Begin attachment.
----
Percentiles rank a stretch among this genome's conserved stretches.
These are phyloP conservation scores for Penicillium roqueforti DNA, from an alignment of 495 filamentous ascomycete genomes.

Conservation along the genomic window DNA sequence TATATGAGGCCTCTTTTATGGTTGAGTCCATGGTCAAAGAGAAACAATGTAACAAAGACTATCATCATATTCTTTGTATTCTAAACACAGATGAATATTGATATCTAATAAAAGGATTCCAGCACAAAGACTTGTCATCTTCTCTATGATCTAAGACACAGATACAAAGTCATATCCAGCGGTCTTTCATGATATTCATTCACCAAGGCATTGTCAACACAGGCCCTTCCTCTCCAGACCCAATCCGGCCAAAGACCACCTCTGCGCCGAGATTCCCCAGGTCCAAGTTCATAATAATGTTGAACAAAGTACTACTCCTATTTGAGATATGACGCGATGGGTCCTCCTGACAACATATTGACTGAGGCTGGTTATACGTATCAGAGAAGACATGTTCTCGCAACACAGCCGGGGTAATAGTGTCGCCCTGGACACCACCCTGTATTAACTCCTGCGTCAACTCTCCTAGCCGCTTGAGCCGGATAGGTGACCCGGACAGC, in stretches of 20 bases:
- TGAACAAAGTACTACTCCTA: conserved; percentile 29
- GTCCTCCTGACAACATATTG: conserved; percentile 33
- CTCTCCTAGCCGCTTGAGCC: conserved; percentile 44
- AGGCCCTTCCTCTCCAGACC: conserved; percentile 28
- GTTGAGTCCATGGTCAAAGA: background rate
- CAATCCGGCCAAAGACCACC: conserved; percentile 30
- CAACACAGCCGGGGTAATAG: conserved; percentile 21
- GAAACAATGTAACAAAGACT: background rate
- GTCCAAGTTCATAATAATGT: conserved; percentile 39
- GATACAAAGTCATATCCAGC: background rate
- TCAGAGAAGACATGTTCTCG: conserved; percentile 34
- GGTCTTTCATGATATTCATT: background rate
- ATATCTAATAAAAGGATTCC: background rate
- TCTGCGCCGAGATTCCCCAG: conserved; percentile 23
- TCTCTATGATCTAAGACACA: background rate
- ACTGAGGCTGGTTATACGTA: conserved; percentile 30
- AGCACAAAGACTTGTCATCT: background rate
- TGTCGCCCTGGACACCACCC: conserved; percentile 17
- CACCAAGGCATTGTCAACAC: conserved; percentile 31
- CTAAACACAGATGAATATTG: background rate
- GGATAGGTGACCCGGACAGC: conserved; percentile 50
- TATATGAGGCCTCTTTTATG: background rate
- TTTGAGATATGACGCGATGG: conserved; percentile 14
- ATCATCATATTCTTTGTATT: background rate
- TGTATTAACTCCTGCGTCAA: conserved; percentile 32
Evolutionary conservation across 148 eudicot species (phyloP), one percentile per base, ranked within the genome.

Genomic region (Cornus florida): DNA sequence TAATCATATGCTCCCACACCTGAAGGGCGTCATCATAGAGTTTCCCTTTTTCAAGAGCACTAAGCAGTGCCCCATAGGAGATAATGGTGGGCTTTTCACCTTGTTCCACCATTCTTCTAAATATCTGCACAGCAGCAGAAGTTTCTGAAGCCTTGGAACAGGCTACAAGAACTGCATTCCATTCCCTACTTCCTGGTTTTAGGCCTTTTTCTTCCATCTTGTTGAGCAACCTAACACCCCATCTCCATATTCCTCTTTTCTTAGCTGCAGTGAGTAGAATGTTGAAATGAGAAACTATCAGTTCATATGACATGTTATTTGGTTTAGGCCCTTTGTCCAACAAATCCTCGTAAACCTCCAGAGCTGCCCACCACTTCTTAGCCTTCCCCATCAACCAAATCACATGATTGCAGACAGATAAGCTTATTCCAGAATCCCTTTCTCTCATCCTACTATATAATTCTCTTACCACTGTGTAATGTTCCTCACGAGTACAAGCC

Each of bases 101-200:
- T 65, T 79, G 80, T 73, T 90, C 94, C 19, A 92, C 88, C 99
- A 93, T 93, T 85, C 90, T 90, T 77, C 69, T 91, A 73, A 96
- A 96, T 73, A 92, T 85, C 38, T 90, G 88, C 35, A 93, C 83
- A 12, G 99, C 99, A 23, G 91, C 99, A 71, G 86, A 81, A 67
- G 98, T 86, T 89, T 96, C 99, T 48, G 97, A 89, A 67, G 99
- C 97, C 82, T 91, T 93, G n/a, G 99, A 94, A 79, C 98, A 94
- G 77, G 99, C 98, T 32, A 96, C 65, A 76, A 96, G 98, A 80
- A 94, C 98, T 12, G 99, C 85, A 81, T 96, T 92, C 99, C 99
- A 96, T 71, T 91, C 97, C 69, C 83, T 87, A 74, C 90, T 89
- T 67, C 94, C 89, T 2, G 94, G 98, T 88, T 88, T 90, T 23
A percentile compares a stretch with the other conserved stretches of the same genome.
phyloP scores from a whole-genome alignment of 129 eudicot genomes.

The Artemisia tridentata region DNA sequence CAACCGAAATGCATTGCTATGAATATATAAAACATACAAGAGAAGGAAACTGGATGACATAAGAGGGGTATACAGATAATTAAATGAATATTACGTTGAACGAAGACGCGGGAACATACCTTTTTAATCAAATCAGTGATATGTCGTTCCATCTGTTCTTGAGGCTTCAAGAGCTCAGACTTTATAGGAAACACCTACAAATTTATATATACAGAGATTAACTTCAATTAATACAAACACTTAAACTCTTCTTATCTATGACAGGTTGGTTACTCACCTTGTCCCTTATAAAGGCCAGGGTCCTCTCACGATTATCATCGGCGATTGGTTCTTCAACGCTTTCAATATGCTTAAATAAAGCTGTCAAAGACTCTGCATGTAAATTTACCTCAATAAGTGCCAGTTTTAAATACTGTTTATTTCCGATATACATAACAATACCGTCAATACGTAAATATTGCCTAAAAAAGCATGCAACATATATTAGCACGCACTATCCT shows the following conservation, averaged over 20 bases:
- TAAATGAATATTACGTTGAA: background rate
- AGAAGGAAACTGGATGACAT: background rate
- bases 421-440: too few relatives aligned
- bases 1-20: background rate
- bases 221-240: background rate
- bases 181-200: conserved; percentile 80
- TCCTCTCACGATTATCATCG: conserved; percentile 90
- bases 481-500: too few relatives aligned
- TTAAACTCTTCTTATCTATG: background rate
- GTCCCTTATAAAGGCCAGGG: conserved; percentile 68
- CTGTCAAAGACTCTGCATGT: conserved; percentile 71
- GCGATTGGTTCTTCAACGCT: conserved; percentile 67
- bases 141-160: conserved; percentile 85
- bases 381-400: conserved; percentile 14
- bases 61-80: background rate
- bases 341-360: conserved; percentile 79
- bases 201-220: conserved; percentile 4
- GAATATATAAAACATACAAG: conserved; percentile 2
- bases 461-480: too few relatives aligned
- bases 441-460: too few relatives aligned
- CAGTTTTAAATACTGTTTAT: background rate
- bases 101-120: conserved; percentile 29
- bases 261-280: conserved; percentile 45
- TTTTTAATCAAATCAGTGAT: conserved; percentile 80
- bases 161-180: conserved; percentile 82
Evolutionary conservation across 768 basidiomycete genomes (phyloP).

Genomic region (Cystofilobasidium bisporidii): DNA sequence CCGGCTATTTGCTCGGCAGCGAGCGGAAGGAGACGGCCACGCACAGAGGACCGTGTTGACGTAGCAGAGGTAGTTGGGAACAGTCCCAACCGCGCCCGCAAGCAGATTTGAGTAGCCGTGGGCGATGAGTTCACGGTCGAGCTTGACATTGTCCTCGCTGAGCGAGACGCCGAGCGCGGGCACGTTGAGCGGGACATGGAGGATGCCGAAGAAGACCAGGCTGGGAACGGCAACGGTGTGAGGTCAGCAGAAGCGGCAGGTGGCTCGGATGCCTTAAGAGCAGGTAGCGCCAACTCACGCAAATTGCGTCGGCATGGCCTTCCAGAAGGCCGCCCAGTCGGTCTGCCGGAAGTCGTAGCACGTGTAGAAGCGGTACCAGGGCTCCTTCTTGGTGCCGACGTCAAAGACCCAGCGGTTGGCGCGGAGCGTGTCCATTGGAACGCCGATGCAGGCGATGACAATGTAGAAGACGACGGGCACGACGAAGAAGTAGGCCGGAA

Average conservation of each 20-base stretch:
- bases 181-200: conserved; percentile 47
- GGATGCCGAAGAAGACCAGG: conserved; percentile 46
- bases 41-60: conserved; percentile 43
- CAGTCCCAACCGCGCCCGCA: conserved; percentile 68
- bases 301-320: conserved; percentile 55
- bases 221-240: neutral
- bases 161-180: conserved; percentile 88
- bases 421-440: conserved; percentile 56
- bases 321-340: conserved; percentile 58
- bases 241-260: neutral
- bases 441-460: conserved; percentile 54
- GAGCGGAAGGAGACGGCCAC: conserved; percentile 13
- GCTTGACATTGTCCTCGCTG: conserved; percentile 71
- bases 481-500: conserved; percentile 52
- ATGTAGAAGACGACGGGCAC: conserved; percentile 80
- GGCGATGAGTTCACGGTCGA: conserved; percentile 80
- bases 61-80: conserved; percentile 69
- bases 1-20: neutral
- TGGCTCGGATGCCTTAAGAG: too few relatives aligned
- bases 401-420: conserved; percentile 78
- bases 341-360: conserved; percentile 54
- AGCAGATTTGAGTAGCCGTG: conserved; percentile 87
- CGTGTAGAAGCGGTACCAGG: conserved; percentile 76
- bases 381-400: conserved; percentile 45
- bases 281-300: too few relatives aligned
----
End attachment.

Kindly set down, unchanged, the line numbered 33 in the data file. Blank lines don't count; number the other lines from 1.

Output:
- A 93, T 93, T 85, C 90, T 90, T 77, C 69, T 91, A 73, A 96